9. Accelerated Durability Quv A Exposu re 120 100 Gloss Retention 80 12 Months 60 40 20 0 0 1000 2000 3000 4000 5000 6000 7000 8000 9000 10000 Hours Urethane Polysiloxane. Polyurethane. Epoxy Polysiloxane. Protective Coatings 9

  10. Single pack Polysiloxane New technology for M+R • Patented AN chemistry • <275 g/litre • Very high durability • Designed for brush/roller application • Tin and heavy metal free Protective Coatings 10

  11. Fluoropolymer Key properties • Very high durability • Thin film application – 30-50 microns • Buildings and bridges are typical areas of application Protective Coatings 12

  12. Fluoropolymer • This chemistry relies on a carbon fluorine bond • C-F (105 K Cal mol-1) bond is very high energy and very difficult to break with sunlight. It can also strengthen the adjacent C-C (83 K Cal mol-1) bond making the polymer much more UV durable. • Can be the highest durable topcoat and most resistant to weathering • Mostly specified in Asia and the US where specific durability standards exist • Can be supplied as liquid paint or powder Protective Coatings 13

  13. Accelerated artificial weathering Exposes the coating to an environment, which magnifies the stresses of the natural environment The stresses are: • Light. Both energy (wavelength) and irradiance energy • Temperature • Humidity • Stresses are normally cyclical Protective Coatings 14

  14. EEMMAQUA – Testing high durability EMMAQUA – New technology testing – Testing high durability topcoats Protective Coatings 15

  15. Emmaqua • Exposure is quantified in terms of the total light dose of incident light. 300 MJ.m -2 correlates to one years Florida exposure Protective Coatings 16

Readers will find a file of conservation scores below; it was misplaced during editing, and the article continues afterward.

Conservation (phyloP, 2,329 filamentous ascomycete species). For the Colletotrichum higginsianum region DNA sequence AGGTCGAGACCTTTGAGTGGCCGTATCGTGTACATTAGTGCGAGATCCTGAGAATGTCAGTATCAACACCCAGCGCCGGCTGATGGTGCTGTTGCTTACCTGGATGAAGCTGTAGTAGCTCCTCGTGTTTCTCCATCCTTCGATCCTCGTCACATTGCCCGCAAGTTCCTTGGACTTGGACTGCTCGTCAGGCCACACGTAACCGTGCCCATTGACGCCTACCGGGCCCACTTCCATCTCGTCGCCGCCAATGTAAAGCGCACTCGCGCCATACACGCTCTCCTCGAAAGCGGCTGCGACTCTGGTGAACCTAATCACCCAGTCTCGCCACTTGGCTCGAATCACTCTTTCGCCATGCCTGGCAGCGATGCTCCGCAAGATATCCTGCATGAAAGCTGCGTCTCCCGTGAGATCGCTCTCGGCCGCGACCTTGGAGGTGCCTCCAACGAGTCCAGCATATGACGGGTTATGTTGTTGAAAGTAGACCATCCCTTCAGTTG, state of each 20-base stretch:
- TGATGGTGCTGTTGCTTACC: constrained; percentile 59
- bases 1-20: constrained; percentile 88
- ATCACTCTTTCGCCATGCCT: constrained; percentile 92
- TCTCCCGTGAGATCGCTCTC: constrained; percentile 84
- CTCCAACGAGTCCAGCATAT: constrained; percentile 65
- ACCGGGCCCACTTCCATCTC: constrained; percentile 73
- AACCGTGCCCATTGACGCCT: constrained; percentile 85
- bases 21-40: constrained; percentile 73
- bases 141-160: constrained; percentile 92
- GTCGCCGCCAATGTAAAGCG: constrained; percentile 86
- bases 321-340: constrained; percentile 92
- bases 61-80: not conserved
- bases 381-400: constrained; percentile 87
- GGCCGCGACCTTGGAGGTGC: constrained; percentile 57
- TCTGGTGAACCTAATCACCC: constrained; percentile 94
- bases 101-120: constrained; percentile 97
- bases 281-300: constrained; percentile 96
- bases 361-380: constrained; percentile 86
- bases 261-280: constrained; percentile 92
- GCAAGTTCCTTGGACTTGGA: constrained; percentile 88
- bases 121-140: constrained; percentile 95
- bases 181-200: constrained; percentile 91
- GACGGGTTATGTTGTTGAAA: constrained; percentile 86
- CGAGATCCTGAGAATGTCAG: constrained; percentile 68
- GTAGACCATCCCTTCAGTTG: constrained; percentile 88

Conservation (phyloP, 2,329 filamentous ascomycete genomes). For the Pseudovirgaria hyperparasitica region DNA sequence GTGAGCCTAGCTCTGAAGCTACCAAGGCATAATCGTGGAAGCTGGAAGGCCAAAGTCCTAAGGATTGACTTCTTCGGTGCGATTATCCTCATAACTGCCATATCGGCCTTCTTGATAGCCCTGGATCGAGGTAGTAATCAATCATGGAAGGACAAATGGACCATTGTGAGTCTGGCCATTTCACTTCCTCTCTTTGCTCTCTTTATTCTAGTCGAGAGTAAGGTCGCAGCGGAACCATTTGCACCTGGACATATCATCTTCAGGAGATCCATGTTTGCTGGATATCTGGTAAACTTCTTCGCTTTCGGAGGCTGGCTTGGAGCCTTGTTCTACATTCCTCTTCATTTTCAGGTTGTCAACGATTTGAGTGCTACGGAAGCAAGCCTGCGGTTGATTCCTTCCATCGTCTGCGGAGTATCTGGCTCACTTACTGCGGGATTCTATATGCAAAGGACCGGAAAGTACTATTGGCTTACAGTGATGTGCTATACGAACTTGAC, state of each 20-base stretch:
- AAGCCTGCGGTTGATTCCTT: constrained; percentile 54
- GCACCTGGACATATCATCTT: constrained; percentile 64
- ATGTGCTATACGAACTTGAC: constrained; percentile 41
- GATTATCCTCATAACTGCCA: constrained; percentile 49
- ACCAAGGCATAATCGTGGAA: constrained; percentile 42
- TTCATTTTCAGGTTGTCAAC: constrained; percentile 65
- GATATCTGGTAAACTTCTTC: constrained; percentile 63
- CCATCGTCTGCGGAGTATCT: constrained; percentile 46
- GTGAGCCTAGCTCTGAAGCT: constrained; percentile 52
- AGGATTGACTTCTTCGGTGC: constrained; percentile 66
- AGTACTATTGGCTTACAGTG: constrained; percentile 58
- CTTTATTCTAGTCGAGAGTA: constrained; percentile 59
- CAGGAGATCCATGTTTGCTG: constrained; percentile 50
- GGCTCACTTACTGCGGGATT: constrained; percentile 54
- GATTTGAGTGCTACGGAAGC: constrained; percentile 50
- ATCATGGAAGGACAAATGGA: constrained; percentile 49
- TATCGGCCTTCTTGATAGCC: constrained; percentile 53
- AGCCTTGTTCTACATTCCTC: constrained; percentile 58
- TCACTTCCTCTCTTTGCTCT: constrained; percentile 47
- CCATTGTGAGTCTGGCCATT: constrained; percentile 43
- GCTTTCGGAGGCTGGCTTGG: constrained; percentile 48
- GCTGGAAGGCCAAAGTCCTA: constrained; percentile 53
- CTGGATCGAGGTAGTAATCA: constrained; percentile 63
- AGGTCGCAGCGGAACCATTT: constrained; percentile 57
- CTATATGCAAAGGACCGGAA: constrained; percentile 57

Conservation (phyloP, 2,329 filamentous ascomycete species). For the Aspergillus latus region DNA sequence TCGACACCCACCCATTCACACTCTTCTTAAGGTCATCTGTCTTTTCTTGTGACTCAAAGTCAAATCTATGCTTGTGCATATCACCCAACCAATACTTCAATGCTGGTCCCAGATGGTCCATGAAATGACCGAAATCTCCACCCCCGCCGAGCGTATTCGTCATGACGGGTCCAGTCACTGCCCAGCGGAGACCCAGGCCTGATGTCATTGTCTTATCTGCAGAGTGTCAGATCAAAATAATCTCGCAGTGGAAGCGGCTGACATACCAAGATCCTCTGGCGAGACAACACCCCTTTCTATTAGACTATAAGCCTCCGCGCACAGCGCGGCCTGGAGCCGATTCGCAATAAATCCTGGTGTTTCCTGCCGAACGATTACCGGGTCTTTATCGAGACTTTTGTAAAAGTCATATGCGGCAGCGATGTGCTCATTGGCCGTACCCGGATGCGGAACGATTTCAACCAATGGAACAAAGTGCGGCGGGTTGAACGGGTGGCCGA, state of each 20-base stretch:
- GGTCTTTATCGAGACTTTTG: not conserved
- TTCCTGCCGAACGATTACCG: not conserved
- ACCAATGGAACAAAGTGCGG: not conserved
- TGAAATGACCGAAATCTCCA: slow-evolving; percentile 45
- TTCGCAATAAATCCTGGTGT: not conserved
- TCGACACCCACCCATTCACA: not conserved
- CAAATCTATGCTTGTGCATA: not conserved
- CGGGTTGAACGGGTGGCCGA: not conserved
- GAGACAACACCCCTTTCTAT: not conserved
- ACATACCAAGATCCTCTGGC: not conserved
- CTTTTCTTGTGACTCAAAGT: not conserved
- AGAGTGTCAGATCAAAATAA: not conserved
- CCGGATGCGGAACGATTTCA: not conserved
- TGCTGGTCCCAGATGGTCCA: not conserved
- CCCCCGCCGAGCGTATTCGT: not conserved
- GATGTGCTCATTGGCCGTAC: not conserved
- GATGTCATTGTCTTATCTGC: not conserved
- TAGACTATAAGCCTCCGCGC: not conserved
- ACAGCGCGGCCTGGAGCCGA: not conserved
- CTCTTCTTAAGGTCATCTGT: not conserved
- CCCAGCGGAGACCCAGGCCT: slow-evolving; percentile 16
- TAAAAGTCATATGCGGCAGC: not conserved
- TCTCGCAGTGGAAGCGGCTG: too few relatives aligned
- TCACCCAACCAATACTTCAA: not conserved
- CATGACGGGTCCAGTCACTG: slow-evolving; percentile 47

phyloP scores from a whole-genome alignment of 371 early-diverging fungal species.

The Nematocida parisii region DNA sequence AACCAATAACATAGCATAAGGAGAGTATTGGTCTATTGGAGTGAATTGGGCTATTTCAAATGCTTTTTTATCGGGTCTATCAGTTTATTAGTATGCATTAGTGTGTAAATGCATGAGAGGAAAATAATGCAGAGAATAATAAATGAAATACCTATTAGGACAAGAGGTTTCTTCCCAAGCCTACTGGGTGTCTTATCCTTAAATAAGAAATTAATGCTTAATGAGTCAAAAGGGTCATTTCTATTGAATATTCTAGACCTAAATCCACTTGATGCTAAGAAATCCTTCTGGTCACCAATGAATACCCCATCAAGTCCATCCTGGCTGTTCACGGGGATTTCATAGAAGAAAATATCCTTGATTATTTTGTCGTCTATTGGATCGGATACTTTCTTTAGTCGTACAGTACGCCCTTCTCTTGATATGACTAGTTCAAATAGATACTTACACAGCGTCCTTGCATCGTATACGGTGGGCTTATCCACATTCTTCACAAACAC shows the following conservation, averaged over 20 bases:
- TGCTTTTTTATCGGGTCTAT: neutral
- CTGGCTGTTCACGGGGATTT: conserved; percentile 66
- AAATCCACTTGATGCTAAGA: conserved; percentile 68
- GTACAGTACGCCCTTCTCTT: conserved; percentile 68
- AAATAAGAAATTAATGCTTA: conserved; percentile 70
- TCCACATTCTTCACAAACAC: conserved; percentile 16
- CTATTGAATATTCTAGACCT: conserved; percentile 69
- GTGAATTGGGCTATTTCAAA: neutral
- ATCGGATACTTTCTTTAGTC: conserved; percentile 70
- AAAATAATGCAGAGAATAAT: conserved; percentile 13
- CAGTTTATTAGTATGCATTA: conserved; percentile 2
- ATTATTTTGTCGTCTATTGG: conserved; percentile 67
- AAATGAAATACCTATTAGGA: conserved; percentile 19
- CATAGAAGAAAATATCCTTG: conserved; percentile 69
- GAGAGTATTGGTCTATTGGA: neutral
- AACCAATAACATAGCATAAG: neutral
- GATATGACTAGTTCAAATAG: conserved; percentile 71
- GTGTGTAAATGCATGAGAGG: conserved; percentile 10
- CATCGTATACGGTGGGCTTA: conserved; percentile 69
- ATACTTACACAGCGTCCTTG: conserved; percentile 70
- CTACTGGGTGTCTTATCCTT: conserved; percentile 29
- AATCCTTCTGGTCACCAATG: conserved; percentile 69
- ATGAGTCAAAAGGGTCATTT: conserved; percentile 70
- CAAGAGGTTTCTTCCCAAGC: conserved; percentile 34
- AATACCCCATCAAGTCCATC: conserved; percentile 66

16. EMMAQUA – 8 years Florida equivalent 100 80 1K Polysiloxane 60 Gloss Polyurethane Note: QUV does not have any 40 Direct comparison with external exposure 20 0 0 500 1000 1500 2000 2500 MJ Exposure (Emmaqua) Protective Coatings 17

  17. Ultra Emmaqua Protective Coatings 18

  18. Third party test requirements • Corrosion standards are required by our customers – Norsok – ISO12944 – NACE and others – These tests are usually cyclic and include UV/Freezing (-15C) and salt spray. – Some tests require -60C and +60C cycling. Protective Coatings 19

  19. Third party test requirements • The requirements of the corrosion standards drives the choice of technology – Zinc based primers – Epoxy barrier coats • Topcoats have to be compatible with these type of products and test regime • Typical accelerated test times for C5M offshore environments are 6-9 months Protective Coatings 20

  20. 2. Productivity Increasing focus on improving productivity • For example Wind blades/OEM/Pipes – Fast cure technology is Polyaspartic • Application methods are changing with more acceptance of twin feed/heated twin feed spray – Epoxy ultra high solids • Tidal wave farms

  21. Fast cure Polyaspartics Key properties • Fast cure at a range of temperatures (0 – 40°C) • Good balance of corrosion, aesthetics and physical properties • Suited for OEM applications – Good gloss and early hardness • C3 for DTM and up to C5 for 2/3 coat systems • Tin free Protective Coatings 22